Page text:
We are so fortunate that the little speck of galactic dust we all call home – our Earth – orbits around a somewhat boring little star – our Sun – that does pretty much nothing. Well, nearly nothing but that is another story.
Our galaxy – the Milky Way – and the universe in general is full of unstable stars that vary wildly in their energy output, creating a local environment totally unsuitable for sustaining life as we know it. One such star that has recently being crying out for attention is AG Carinae (AG Car).
The Carina Milky Way is, however, not well placed during November and is seen skirting along the southern horizon during the early evening hours and is not much better placed by the midnight hour. It was towards the end of a recent observing run that I pointed the binoculars towards the Carina Nebula where a number of bright and interesting stars are found.
AG Car was top of the list of stars to check as it had been on the rise in the months prior to it becoming lost in the evening twilight at the end of the 2019/20 observing season.
AG Car is currently listed as a Luminous Blue Variable, a LBV star but this name is a somewhat misleading term and star of this type are better known as the SDOR stars, the S Doradus type stars. The SDOR stars are, as the alternative LBV name suggests, amongst the most luminous stars in their parent galaxies and can be close to 1 million times more luminous than our sun.
They are a diverse group of giant stars, amongst the largest stars in our galaxy, with spectral classification from extremely hot O through to F or even the cooler G, depending upon the current evolutionary state of the individual star. The spectrum of AG Car is presently listed as Ofpe/WN9 – A2Ieq indicating a surface temperature in the order of 26,000K when at maximum. It has a mass some 50 times greater than that of our sun and has been shown to be a highly unstable star with a three magnitude range in apparent brightness. Small amplitude variations are observed on time scales measured in days plus there are large amplitude “outbursts” measured in years.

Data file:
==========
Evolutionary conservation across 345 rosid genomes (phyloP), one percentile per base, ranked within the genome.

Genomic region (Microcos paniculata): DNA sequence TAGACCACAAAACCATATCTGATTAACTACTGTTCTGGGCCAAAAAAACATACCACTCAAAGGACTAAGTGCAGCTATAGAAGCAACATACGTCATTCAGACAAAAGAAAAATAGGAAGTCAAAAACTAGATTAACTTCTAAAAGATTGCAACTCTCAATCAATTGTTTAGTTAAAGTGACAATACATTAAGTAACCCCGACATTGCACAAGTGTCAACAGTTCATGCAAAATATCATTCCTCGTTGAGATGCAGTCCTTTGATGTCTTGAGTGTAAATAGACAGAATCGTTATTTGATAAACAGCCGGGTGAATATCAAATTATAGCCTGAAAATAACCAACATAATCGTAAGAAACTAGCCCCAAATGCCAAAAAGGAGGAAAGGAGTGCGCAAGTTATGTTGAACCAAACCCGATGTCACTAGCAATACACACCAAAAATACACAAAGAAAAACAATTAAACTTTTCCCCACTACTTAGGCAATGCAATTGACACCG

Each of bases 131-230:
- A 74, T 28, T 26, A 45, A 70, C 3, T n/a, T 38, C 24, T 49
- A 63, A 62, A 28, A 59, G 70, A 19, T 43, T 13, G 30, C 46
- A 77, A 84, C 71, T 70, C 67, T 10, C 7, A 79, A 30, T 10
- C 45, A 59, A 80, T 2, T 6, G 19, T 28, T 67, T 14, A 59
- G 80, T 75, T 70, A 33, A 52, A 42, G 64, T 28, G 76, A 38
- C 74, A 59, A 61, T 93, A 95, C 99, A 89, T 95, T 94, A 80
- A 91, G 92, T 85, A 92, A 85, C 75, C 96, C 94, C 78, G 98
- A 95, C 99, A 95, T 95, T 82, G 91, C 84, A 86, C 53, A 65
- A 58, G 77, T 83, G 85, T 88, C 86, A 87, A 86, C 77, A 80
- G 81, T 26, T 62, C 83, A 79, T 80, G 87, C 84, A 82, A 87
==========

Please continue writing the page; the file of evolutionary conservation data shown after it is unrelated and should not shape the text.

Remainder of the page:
Deep images such as that recently recorded with the NASA/Hubble Space Telescope show a complex shell of material that has been ejected from AG Car, probably during a series of long ago outbursts. This envelope of dusty material is then pushed outward from the central star by intense stellar winds characteristic of highly luminous stars wherein the rapidly expanding inner material eventually catches up with material from earlier eruptions and which has been slowed as it collides with dark interstellar. This bunching of dusty material produces the ring we see in the HST image, estimated to be some 1 parsec in diameter and contain up to 15 solar masses, surrounding AG Car.
By shedding so much mass during these eruptions, it is possible that AG Car will lose enough of its mass to interstellar space to avoid a core collapse and subsequent supernova explosion. But maybe not….!
Distance estimates to AG Car vary greatly depending upon a number of factors such as the amount of obscuring interstellar material measured (or assumed) to lie between us and AG Car, the actual mass and diameter of the star and the accuracy of the measured parallax obtained by ever more sensitive satellite observatories in earth orbit. Recent estimates place AG Car at an approximate distance of 4,650 parsecs, within the Carina Spiral Arm of our galaxy but somewhat further along our line of sight than the celebrated Eta Carinae that is currently estimated to be some 2,300 parsecs distance.
Earlier estimates have ranged between 2,500 and 6,500 parsecs and the currently accepted value is likely to change in the future as the measurements are further refined.
The light variations of AG Car have been closely followed by amateur astronomers for decades and these observations provide a near continuous record of the recent behaviour, as shown in the accompanying light curve spanning the 25,000 day interval, some 68 years, 1952 through 2020. This clearly shows the irregular and unpredictable behaviour of AG Car, with series of pronounced outbursts that in some cases appear to be semi-periodic in nature.
An interesting feature is the broad deep minimum during 2014 that is followed by a series of outbursts at approximately 2 year intervals (2016, 2018 and 2020) and which has seen each outburst become progressively brighter so that now, at the beginning of the 2020-2021 observing season, AG Car is nudging above magnitude 6 and approaching the historically brightest state yet observed in this star during the 1994 outburst, but which did not experience the semi periodic outbursts in the lead-up to that maximum.
Will AG Car continue to rise during the coming apparition and reach a record peak brightness or has it run out of puff and reduce its light output? Or perhaps it will explode as a supernova – an unlikely event but one that would see it temporarily become the brightest star of the night sky and most probably also be visible to the unaided eye during daylight hours. What the future holds for AG Car is far from certain and it is therefore important that we maintain the long term monitoring.
Posted with STEMGeeks